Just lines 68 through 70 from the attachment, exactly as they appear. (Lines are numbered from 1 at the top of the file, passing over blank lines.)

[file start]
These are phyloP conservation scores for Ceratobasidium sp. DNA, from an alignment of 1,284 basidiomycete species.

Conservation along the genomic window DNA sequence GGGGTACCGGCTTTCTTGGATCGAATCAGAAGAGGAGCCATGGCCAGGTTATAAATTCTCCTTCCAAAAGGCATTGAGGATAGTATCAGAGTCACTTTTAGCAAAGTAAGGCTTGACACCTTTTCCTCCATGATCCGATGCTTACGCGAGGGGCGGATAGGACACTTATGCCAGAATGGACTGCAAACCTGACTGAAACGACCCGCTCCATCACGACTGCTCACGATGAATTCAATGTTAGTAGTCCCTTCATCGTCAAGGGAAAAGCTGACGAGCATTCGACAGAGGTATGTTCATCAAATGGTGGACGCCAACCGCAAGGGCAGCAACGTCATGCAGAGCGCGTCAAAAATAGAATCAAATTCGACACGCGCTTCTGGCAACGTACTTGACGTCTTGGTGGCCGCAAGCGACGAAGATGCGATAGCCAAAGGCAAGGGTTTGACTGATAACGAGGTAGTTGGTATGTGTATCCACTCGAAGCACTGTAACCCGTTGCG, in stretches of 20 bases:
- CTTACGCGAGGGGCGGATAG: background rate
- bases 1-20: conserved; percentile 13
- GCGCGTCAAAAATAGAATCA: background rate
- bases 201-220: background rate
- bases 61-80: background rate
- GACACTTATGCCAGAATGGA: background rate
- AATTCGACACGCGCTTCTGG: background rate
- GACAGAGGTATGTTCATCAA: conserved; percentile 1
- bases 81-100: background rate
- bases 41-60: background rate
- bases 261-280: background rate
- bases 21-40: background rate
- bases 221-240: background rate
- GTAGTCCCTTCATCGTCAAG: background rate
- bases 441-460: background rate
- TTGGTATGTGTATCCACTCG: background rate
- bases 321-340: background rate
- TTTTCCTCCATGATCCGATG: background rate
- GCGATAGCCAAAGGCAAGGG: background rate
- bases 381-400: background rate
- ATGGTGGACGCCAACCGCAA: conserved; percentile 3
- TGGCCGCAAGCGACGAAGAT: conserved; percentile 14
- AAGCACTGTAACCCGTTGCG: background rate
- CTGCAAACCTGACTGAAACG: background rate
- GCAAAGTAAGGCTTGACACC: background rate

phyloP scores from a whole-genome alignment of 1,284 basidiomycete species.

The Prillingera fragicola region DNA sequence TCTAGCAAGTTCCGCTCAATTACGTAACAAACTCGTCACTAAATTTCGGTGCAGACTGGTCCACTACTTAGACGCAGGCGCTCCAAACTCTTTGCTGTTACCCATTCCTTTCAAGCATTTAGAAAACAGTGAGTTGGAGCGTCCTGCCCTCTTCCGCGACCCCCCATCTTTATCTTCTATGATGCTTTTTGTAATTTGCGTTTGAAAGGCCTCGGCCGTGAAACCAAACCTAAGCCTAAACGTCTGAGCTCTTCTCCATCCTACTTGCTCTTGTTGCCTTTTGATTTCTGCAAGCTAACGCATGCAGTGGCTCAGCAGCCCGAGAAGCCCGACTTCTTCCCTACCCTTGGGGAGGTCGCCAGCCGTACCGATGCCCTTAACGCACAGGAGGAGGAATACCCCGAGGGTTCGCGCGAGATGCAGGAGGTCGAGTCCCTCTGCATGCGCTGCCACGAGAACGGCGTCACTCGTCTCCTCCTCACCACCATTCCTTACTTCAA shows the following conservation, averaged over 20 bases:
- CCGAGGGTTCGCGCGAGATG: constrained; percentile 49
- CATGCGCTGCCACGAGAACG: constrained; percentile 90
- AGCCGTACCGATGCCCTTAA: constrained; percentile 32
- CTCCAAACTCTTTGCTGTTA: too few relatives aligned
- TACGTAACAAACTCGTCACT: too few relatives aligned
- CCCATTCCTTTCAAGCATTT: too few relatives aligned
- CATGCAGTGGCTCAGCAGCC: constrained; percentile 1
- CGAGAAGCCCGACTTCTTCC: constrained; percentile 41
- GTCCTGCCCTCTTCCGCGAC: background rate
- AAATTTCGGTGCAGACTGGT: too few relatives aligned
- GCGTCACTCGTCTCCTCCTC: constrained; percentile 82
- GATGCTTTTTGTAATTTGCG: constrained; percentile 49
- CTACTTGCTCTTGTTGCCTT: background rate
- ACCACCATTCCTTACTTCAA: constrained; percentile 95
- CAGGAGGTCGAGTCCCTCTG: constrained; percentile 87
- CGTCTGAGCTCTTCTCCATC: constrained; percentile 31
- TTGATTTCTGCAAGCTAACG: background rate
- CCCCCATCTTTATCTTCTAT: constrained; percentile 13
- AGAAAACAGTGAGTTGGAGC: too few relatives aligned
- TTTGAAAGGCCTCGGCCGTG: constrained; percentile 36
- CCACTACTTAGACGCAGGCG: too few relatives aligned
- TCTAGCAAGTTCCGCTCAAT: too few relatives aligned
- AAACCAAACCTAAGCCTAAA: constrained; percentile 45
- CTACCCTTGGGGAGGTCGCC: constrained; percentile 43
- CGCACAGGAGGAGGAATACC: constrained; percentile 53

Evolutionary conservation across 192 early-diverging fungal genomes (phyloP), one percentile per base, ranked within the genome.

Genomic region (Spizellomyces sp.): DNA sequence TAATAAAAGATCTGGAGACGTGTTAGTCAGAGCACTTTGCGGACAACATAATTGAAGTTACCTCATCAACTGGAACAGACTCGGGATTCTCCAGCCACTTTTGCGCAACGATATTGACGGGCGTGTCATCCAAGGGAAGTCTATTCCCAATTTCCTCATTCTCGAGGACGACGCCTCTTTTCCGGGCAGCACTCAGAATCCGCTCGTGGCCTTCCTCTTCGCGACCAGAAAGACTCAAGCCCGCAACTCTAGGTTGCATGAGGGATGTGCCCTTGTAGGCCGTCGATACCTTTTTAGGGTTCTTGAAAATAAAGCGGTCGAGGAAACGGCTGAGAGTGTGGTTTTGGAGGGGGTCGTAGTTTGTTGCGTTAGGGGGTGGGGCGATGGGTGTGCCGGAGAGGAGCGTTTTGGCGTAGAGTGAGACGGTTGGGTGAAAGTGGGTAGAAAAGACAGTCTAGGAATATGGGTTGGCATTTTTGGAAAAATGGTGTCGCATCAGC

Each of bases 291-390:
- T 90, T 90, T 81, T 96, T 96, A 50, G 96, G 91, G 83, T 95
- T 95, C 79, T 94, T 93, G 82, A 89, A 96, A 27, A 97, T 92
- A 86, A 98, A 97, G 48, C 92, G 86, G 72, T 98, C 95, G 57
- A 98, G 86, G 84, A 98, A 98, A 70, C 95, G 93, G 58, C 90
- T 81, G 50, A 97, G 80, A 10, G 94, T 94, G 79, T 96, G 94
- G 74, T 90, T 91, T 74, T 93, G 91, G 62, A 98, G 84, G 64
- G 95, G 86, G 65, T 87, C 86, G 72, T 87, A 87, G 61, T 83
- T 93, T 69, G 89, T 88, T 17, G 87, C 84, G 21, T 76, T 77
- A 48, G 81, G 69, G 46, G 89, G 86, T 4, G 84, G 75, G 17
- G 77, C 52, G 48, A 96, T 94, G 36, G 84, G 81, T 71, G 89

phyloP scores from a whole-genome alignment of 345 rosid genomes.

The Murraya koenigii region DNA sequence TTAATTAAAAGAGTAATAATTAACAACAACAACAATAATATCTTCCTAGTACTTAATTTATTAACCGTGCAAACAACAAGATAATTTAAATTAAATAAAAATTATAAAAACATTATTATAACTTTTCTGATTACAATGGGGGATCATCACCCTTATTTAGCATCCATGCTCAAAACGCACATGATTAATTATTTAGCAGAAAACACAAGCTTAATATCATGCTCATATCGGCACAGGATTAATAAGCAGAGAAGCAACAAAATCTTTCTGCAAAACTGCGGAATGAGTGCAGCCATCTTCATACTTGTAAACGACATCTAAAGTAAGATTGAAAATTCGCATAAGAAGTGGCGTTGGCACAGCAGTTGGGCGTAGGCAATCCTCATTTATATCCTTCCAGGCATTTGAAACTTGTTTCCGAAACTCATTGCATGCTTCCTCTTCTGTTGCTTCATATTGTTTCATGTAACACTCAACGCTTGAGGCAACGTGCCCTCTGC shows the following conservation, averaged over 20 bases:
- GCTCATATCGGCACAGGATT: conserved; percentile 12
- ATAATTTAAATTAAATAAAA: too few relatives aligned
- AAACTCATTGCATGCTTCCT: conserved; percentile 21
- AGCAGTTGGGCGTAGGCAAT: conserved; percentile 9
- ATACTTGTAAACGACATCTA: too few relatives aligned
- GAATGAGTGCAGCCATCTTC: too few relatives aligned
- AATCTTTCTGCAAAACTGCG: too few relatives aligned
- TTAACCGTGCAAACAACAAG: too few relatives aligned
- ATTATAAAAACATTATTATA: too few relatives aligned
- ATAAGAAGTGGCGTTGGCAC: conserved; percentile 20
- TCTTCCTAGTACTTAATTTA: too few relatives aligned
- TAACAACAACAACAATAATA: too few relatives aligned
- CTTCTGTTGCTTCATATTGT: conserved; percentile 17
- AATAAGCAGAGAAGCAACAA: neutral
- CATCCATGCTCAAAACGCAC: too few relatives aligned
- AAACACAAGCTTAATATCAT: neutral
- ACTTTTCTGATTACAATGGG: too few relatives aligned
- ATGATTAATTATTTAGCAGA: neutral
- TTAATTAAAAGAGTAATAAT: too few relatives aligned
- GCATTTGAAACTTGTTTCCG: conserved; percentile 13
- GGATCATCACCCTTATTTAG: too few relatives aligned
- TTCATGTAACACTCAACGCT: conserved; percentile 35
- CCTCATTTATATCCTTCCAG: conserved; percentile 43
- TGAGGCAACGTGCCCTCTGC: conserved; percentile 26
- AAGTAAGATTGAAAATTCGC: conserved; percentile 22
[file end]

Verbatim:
phyloP scores from a whole-genome alignment of 345 rosid genomes.

The Murraya koenigii region DNA sequence TTAATTAAAAGAGTAATAATTAACAACAACAACAATAATATCTTCCTAGTACTTAATTTATTAACCGTGCAAACAACAAGATAATTTAAATTAAATAAAAATTATAAAAACATTATTATAACTTTTCTGATTACAATGGGGGATCATCACCCTTATTTAGCATCCATGCTCAAAACGCACATGATTAATTATTTAGCAGAAAACACAAGCTTAATATCATGCTCATATCGGCACAGGATTAATAAGCAGAGAAGCAACAAAATCTTTCTGCAAAACTGCGGAATGAGTGCAGCCATCTTCATACTTGTAAACGACATCTAAAGTAAGATTGAAAATTCGCATAAGAAGTGGCGTTGGCACAGCAGTTGGGCGTAGGCAATCCTCATTTATATCCTTCCAGGCATTTGAAACTTGTTTCCGAAACTCATTGCATGCTTCCTCTTCTGTTGCTTCATATTGTTTCATGTAACACTCAACGCTTGAGGCAACGTGCCCTCTGC shows the following conservation, averaged over 20 bases:
- GCTCATATCGGCACAGGATT: conserved; percentile 12